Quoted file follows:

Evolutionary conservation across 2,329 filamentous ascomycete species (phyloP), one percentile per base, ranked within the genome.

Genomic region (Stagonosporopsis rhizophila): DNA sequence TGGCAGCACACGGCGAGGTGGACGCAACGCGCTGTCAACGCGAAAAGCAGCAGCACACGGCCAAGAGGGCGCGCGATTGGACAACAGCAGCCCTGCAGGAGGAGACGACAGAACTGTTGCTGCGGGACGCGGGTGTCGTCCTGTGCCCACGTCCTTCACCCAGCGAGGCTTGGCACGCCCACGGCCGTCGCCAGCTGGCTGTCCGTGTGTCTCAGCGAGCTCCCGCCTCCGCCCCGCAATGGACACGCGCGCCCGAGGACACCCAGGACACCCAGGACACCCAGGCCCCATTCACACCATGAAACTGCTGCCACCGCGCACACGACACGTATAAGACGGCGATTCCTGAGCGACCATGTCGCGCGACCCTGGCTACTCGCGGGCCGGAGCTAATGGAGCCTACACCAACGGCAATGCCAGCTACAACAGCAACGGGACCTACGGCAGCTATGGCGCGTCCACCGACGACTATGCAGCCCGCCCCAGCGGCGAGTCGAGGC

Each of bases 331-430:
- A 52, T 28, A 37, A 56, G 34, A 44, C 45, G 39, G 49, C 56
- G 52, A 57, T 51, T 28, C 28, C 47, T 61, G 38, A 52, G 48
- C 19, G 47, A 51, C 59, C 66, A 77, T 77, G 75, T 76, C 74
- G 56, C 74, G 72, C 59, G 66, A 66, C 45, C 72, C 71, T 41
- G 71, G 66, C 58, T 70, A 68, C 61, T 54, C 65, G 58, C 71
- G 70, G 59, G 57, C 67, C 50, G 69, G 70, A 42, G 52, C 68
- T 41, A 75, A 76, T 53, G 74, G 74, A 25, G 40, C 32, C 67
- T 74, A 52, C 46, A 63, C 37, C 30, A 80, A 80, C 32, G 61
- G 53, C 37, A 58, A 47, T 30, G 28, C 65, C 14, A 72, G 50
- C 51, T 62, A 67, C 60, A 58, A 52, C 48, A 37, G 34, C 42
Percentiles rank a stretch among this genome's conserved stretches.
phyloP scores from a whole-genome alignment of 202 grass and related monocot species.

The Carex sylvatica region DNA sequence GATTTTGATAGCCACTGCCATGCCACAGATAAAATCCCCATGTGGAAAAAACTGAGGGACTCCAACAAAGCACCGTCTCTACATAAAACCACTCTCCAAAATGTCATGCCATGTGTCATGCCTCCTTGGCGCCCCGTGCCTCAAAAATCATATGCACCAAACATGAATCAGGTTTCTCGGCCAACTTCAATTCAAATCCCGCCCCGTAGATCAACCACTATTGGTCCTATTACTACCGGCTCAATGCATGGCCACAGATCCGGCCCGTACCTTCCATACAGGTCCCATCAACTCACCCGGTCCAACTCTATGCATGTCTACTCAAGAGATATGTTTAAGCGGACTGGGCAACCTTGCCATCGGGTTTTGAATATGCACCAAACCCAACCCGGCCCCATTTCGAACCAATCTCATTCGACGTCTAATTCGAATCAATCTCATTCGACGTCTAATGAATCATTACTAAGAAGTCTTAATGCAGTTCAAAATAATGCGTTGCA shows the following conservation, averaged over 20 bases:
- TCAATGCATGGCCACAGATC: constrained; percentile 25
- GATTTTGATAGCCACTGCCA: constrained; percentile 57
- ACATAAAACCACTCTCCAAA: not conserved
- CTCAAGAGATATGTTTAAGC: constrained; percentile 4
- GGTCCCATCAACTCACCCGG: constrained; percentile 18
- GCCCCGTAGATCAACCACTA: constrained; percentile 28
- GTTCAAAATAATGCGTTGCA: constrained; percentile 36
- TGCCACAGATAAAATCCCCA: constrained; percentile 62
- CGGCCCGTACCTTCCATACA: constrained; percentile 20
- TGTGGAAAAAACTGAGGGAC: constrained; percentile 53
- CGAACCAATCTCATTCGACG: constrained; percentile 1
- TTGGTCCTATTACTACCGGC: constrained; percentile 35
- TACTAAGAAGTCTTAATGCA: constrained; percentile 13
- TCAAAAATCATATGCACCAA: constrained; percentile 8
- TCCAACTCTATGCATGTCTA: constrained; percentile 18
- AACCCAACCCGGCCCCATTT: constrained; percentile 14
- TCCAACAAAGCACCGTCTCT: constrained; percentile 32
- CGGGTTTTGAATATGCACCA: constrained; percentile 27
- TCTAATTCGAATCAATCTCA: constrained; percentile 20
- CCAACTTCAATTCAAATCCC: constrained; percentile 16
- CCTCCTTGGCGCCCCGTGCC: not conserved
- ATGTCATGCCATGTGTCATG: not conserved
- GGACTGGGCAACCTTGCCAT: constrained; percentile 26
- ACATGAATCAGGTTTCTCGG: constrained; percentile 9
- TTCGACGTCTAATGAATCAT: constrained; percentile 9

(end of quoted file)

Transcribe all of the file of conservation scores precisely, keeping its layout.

Evolutionary conservation across 2,329 filamentous ascomycete species (phyloP), one percentile per base, ranked within the genome.

Genomic region (Stagonosporopsis rhizophila): DNA sequence TGGCAGCACACGGCGAGGTGGACGCAACGCGCTGTCAACGCGAAAAGCAGCAGCACACGGCCAAGAGGGCGCGCGATTGGACAACAGCAGCCCTGCAGGAGGAGACGACAGAACTGTTGCTGCGGGACGCGGGTGTCGTCCTGTGCCCACGTCCTTCACCCAGCGAGGCTTGGCACGCCCACGGCCGTCGCCAGCTGGCTGTCCGTGTGTCTCAGCGAGCTCCCGCCTCCGCCCCGCAATGGACACGCGCGCCCGAGGACACCCAGGACACCCAGGACACCCAGGCCCCATTCACACCATGAAACTGCTGCCACCGCGCACACGACACGTATAAGACGGCGATTCCTGAGCGACCATGTCGCGCGACCCTGGCTACTCGCGGGCCGGAGCTAATGGAGCCTACACCAACGGCAATGCCAGCTACAACAGCAACGGGACCTACGGCAGCTATGGCGCGTCCACCGACGACTATGCAGCCCGCCCCAGCGGCGAGTCGAGGC

Each of bases 331-430:
- A 52, T 28, A 37, A 56, G 34, A 44, C 45, G 39, G 49, C 56
- G 52, A 57, T 51, T 28, C 28, C 47, T 61, G 38, A 52, G 48
- C 19, G 47, A 51, C 59, C 66, A 77, T 77, G 75, T 76, C 74
- G 56, C 74, G 72, C 59, G 66, A 66, C 45, C 72, C 71, T 41
- G 71, G 66, C 58, T 70, A 68, C 61, T 54, C 65, G 58, C 71
- G 70, G 59, G 57, C 67, C 50, G 69, G 70, A 42, G 52, C 68
- T 41, A 75, A 76, T 53, G 74, G 74, A 25, G 40, C 32, C 67
- T 74, A 52, C 46, A 63, C 37, C 30, A 80, A 80, C 32, G 61
- G 53, C 37, A 58, A 47, T 30, G 28, C 65, C 14, A 72, G 50
- C 51, T 62, A 67, C 60, A 58, A 52, C 48, A 37, G 34, C 42
Percentiles rank a stretch among this genome's conserved stretches.
phyloP scores from a whole-genome alignment of 202 grass and related monocot species.

The Carex sylvatica region DNA sequence GATTTTGATAGCCACTGCCATGCCACAGATAAAATCCCCATGTGGAAAAAACTGAGGGACTCCAACAAAGCACCGTCTCTACATAAAACCACTCTCCAAAATGTCATGCCATGTGTCATGCCTCCTTGGCGCCCCGTGCCTCAAAAATCATATGCACCAAACATGAATCAGGTTTCTCGGCCAACTTCAATTCAAATCCCGCCCCGTAGATCAACCACTATTGGTCCTATTACTACCGGCTCAATGCATGGCCACAGATCCGGCCCGTACCTTCCATACAGGTCCCATCAACTCACCCGGTCCAACTCTATGCATGTCTACTCAAGAGATATGTTTAAGCGGACTGGGCAACCTTGCCATCGGGTTTTGAATATGCACCAAACCCAACCCGGCCCCATTTCGAACCAATCTCATTCGACGTCTAATTCGAATCAATCTCATTCGACGTCTAATGAATCATTACTAAGAAGTCTTAATGCAGTTCAAAATAATGCGTTGCA shows the following conservation, averaged over 20 bases:
- TCAATGCATGGCCACAGATC: constrained; percentile 25
- GATTTTGATAGCCACTGCCA: constrained; percentile 57
- ACATAAAACCACTCTCCAAA: not conserved
- CTCAAGAGATATGTTTAAGC: constrained; percentile 4
- GGTCCCATCAACTCACCCGG: constrained; percentile 18
- GCCCCGTAGATCAACCACTA: constrained; percentile 28
- GTTCAAAATAATGCGTTGCA: constrained; percentile 36
- TGCCACAGATAAAATCCCCA: constrained; percentile 62
- CGGCCCGTACCTTCCATACA: constrained; percentile 20
- TGTGGAAAAAACTGAGGGAC: constrained; percentile 53
- CGAACCAATCTCATTCGACG: constrained; percentile 1
- TTGGTCCTATTACTACCGGC: constrained; percentile 35
- TACTAAGAAGTCTTAATGCA: constrained; percentile 13
- TCAAAAATCATATGCACCAA: constrained; percentile 8
- TCCAACTCTATGCATGTCTA: constrained; percentile 18
- AACCCAACCCGGCCCCATTT: constrained; percentile 14
- TCCAACAAAGCACCGTCTCT: constrained; percentile 32
- CGGGTTTTGAATATGCACCA: constrained; percentile 27
- TCTAATTCGAATCAATCTCA: constrained; percentile 20
- CCAACTTCAATTCAAATCCC: constrained; percentile 16
- CCTCCTTGGCGCCCCGTGCC: not conserved
- ATGTCATGCCATGTGTCATG: not conserved
- GGACTGGGCAACCTTGCCAT: constrained; percentile 26
- ACATGAATCAGGTTTCTCGG: constrained; percentile 9
- TTCGACGTCTAATGAATCAT: constrained; percentile 9